Rafael Nadal endures Australian Open challenge
Defending champion Rafael Nadal endured a nervous night on Rod Laver Arena before eventually fending off the persistent challenge of Philipp Kohlschreiber in four sets at the Australian Open today.
The Spanish second seed was below his best against the 27th-ranked German whose heavy hitting, especially off the backhand side, caused Nadal problems all night.
In the end Nadal simply took his opportunities better to win 6-4 6-2 2-6 7-5 in three hours and 39 minutes, but admitted afterwards he was disappointed with his display.
"The most important thing is I won, so I am happy for that," he said.
"I am less happy about my game, what I was practising but everybody has a not very good day.
"I think I played much better in the fourth set than the rest of the sets. The second set a few moments I played well too. The first set and the third, I played bad.
"I need to play a little bit more aggressively for next matches."
The left-hander will play big-serving Croatian Ivo Karlovic in the next round after he defeated countryman and 24th seed Ivan Ljubicic 6-3 3-6 6-3 7-6 (7/9).
Reigning US Open champion Juan Martin del Potro was also forced to battle as he edged past unseeded German Florian Mayer 6-3 0-6 6-4 7-5 as the temperature in Melbourne peaked at 32 degrees Celsius.
The Argentinian had needed five sets to overcome veteran American James Blake in the previous round and, after being stunned by Mayer in the second set, had to rally from 4-2 in the fourth to avoid going the distance again.
"Today, especially in the second set, I felt very confused with my game," Del Potro admitted.
"After that I improved a little bit but by the end I finished the match playing very good points."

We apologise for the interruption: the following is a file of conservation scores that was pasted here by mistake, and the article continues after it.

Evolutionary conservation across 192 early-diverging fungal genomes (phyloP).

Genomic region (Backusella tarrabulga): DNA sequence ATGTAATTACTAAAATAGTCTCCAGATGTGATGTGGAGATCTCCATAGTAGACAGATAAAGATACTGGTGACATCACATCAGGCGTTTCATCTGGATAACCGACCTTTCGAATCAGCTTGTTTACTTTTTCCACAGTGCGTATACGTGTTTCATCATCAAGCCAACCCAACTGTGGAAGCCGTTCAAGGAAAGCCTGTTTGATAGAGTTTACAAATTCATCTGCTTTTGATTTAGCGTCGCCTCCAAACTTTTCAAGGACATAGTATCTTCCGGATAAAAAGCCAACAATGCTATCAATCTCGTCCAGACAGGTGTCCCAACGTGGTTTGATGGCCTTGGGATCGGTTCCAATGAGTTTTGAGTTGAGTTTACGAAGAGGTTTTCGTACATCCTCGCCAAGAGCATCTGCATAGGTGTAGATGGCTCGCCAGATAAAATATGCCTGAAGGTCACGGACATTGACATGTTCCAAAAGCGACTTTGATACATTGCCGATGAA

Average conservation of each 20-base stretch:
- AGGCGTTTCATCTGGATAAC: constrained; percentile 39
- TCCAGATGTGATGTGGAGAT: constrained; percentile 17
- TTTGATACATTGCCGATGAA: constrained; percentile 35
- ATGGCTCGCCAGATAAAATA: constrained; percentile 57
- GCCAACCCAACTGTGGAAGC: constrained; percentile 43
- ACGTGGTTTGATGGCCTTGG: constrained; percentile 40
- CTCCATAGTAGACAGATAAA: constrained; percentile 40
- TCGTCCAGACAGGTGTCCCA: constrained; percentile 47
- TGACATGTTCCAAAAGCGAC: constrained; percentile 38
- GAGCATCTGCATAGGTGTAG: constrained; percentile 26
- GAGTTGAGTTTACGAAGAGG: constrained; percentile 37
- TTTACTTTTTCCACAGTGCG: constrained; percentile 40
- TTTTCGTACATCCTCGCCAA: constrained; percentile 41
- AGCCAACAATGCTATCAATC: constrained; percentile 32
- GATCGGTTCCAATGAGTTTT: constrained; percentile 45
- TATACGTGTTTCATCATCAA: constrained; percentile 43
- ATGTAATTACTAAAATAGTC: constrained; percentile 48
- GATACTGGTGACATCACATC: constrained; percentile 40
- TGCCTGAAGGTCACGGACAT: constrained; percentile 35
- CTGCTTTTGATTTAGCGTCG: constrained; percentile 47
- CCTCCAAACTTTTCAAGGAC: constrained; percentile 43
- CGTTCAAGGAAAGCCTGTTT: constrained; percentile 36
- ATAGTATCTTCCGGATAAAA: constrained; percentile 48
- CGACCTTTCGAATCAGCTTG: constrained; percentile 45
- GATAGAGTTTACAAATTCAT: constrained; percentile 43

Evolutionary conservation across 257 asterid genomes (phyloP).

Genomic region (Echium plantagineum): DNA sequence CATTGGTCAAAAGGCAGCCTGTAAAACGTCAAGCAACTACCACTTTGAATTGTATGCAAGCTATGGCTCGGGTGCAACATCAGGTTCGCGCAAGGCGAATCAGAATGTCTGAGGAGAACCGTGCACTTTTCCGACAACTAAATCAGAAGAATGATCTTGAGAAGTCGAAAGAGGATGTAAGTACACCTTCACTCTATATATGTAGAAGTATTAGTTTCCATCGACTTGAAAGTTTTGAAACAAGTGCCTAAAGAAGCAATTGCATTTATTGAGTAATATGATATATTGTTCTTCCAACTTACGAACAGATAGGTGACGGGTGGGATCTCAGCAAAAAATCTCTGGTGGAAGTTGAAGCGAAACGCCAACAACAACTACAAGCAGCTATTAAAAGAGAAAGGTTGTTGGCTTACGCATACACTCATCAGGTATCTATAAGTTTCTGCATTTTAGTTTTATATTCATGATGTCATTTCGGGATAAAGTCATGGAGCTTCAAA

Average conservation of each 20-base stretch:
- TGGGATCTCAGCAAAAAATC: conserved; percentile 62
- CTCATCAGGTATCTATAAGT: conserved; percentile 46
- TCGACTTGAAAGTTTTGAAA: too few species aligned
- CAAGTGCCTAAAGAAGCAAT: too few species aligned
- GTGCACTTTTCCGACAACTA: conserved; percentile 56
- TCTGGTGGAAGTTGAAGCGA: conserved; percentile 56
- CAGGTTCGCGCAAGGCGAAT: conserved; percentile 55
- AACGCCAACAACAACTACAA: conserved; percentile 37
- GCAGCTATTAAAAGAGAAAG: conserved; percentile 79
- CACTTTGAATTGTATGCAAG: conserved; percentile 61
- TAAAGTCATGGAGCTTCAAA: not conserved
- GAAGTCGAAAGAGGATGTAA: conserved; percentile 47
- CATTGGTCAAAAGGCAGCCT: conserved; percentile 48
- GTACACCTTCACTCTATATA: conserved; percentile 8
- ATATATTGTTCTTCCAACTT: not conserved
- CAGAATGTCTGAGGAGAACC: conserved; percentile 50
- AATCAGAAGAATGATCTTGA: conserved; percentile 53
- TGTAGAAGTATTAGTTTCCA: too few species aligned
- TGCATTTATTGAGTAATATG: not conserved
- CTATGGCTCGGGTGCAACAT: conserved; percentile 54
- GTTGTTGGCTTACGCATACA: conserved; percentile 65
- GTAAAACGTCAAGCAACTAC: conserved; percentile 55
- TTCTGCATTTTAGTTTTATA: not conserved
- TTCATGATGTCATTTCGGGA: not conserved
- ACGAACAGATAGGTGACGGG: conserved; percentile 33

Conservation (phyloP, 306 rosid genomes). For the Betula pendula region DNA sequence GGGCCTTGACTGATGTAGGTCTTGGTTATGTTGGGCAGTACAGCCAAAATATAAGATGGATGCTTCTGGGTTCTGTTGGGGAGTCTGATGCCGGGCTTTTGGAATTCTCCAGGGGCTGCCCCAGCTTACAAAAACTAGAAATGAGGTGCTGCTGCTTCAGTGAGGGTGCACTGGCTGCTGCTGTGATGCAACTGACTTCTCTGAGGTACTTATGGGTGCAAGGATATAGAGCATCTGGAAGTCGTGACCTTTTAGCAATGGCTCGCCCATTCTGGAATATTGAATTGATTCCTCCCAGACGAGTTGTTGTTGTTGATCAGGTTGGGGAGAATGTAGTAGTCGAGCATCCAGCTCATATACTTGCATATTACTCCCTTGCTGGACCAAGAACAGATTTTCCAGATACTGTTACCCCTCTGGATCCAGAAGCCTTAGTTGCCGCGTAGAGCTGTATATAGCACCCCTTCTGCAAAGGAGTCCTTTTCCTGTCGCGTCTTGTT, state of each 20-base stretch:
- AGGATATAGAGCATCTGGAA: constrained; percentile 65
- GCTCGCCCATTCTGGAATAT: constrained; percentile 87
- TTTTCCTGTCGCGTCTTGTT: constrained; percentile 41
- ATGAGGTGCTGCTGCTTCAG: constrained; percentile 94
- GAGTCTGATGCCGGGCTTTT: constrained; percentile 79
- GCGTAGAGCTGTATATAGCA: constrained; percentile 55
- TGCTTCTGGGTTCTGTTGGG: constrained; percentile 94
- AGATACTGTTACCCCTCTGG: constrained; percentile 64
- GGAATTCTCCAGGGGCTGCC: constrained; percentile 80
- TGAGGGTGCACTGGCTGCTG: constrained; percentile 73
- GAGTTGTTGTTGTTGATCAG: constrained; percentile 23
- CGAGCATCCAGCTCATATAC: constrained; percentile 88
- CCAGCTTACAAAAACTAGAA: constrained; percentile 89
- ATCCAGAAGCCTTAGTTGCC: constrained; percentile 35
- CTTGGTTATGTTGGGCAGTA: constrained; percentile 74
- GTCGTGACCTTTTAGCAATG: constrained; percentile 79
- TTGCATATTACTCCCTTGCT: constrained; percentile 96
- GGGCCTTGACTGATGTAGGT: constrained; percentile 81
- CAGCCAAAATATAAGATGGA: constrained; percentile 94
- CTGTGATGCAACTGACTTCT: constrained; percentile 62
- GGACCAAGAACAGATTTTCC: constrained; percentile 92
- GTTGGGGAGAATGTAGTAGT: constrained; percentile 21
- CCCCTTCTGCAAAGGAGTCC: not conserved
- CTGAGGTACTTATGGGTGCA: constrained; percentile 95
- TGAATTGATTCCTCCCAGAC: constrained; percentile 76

Del Potro will face a seed for the first time in the fourth round where Marin Cilic awaits after he recovered from losing the first set to 19th seed Stanislas Wawrinka and win 4-6 6-4 6-3 6-3.
Fifth seed Andy Murray continued his march through the early rounds with a trouble-free 7-5 6-1 6-4 win over 64th-ranked Florent Serra.
Murray is yet to meet a player inside the top 50 and has coasted through the opening week.
"I'm happy to have won in three sets in all of the matches," he said,
"I'm happy to save as much energy as possible. Today was hot so it was nice to get off the court quickly."
Big-serving American John Isner upset 12th seed Gael Monfils 6-1 4-6 7-6 (7/4) 7-6 (7/5) and he will play Murray in the fourth round.
Isner joined countryman Andy Roddick in the last 16 after the former world number one came from a set down to edge a closely-fought match with Spain's Feliciano Lopez 6-7 (7/4) 6-4 6-4 7-6 (7/3).
Roddick's next match is against 11th seed Fernando Gonzalez, the 2007 runner-up, who needed five sets to beat Kazakhstan's Evgeny Korolev 6-7 (7/5) 6-3 1-6 6-3 6-4 in a match that lasted three hours and 42 minutes.
Juventus 2 Real Madrid 1 player ratings: Carlos Tevez, Cristiano Ronaldo and Alvaro Morata on target - but who scored highest?
Juventus vs Real Madrid match report: Carlos Tevez gives Juve the edge after goals from Alvaro Morata and Cristiano Ronaldo
Gareth Bale performance slammed by Roy Keane, Paul Scholes and Lee Dixon: 'His team-mates can't be happy'
David Beckham reveals secret of his success: I 'stayed in to watch Match of the Day' rather than go out with friends on a Saturday night
Cristiano Ronaldo sticks up for Japanese boy after he struggles to speak Portuguese
- 4 Women think Irish men are the sexiest, survey finds
- 5 Florida couple forced to register as sex offenders for having sex on public beach
In defence of liberal democracy
General Election 2015: Post-election 'shambles' looms as 70 per cent of voters say SNP 'should not be able to veto UK government policies'
The Rothschild Libel: Why has it taken 200 years for an anti-Semitic slur that emerged from the Battle of Waterloo to be dismissed?
General Election 2015: UK will be 'run for the wealthy and powerful' if Tories retain power, Labour warns
General election live: SNP suspends two members for disrupting Labour rally
Schools forced to act as 'miniature welfare states' with teachers buying underwear and even haircuts for poor pupils